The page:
The Obama administration was not precisely understood to spend public cash responsibly for its finesse. This year’s study results on the prospective impact of air pollution on childhood obesity demonstrate that point again.

Former President Barack Obama’s Environmental Protection Agency granted a grant of $4,146,875 million to the University of Southern California in 2013, according to The Washington Free Beacon. The aim of the grant was to finance a five-year survey to find a connection between “near-road air emissions” and obese kids. However, the study came up empty.

Earlier this year, the American Journal of Clinical Nutrition released the survey, pointing out that scientists were unable to link air pollutant exposure to childhood diabetes. The research found a connection between polluted water and a change in fast-food usage patterns.

So, the research was focused on children’s “self-reported” data. And we all understand kids never lie about anything, correct?

The information collected from the students was not sufficient as expected. The scientific explanation attempts to make the failed study sound slightly less of a failure.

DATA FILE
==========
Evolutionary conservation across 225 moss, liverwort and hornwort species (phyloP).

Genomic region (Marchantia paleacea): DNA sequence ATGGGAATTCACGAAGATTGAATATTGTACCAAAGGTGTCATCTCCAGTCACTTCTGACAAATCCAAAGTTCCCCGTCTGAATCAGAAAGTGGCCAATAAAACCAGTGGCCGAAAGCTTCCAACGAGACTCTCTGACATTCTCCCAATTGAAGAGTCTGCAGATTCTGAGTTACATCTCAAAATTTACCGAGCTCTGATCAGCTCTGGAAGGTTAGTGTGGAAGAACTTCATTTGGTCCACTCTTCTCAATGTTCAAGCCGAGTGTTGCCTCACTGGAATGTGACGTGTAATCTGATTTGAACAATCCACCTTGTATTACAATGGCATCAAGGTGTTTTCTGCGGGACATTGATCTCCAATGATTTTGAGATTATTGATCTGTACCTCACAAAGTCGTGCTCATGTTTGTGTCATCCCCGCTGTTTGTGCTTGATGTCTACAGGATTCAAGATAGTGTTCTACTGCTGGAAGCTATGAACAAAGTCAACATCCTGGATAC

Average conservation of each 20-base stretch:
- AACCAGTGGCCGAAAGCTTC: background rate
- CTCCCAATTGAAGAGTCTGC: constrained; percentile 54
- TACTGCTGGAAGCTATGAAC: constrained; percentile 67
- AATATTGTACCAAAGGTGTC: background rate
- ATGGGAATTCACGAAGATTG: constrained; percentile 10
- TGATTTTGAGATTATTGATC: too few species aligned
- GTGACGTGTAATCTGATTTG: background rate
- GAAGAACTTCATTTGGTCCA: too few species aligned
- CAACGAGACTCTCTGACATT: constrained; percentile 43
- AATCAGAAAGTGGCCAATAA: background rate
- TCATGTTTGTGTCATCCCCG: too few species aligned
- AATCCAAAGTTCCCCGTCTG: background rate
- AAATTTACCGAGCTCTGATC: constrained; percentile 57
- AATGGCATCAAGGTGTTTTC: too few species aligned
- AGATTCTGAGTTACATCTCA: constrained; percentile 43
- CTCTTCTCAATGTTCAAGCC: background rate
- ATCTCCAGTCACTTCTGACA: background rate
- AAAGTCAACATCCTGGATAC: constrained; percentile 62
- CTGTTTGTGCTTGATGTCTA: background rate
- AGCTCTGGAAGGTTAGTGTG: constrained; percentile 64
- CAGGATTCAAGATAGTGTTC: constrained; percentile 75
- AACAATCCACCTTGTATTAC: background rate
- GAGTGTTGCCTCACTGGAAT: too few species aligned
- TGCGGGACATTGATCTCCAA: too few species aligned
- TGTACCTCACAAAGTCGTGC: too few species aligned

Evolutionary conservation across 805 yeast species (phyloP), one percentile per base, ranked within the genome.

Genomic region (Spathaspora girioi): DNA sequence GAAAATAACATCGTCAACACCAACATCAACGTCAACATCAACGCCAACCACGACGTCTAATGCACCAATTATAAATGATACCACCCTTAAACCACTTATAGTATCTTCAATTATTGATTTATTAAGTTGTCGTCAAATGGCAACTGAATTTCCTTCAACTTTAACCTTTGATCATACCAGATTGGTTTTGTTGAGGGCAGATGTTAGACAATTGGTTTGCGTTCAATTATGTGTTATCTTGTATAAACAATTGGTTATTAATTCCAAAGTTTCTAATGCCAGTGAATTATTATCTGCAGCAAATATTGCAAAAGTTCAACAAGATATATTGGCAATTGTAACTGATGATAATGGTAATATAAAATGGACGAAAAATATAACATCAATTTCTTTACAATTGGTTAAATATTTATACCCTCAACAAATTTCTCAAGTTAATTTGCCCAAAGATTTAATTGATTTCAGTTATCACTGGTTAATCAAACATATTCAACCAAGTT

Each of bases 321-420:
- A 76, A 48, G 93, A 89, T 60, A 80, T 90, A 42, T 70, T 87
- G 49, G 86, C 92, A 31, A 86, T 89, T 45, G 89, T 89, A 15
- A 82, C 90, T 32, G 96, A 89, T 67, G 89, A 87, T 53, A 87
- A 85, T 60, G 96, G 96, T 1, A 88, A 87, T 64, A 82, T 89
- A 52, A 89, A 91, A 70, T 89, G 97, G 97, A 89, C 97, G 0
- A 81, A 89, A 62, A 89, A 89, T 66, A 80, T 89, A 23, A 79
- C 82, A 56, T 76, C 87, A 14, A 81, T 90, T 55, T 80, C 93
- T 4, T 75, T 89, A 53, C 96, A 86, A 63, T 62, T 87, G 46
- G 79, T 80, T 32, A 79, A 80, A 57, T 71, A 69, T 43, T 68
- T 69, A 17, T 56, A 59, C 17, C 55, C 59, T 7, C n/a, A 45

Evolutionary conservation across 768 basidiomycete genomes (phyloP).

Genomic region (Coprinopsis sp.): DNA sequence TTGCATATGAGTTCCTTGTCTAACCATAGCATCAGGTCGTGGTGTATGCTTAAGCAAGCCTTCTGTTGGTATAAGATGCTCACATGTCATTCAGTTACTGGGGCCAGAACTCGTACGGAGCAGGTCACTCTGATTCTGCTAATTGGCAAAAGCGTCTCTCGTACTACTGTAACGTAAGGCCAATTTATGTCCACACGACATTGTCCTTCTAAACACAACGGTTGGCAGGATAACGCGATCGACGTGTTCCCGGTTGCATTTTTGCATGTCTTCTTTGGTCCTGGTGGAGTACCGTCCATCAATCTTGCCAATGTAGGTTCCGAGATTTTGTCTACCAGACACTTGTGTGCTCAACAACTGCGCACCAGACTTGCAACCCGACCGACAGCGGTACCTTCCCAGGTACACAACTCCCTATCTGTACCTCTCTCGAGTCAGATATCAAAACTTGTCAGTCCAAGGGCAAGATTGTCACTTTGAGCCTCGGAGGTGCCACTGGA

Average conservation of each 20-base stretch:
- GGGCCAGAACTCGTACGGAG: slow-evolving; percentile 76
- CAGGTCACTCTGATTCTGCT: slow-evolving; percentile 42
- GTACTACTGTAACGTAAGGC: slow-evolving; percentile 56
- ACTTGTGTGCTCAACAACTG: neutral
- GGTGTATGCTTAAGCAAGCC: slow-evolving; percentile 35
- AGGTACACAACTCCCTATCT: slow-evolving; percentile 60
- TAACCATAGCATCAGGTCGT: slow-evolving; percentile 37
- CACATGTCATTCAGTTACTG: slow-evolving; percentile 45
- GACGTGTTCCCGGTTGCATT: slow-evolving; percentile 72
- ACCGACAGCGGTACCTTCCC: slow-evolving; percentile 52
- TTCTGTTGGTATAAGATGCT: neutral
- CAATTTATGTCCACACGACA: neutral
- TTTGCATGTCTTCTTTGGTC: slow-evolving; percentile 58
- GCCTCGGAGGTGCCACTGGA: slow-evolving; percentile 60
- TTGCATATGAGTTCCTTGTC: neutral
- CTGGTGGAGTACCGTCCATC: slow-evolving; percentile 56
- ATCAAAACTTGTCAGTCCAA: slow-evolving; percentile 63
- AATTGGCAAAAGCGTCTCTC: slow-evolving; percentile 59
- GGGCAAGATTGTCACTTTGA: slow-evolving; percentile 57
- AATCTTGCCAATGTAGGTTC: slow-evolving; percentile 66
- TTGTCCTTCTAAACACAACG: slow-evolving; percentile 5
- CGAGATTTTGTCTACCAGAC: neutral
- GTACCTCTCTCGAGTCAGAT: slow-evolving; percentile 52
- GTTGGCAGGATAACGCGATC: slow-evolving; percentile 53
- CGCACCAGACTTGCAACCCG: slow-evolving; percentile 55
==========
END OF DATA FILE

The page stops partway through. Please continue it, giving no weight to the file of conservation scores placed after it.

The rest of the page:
“However, because there was no significant association between childhood air pollutant exposure and obesity or overweight in this study sample,” the study explains, “the mediation effect of food pattern factor scores in the association between air pollutant exposure and obesity could not be examined under a consistent mediation model.”

The study also failed to connect air pollutants to higher “sweet food” or high-calorie intake of food.

“Future studies are warranted to identify specific air pollutant chemicals that could have a causal effect on altering children’s dietary behavior,” the study said.

According to a mind-blowing statistics from the U.S. Department of Health and Human Services, nearly 32 percent of U.S. kids and teenagers are obese. No one thinks this is a domestic issue — one that is probable to continue to wreak havoc on a struggling health care scheme for years to come.

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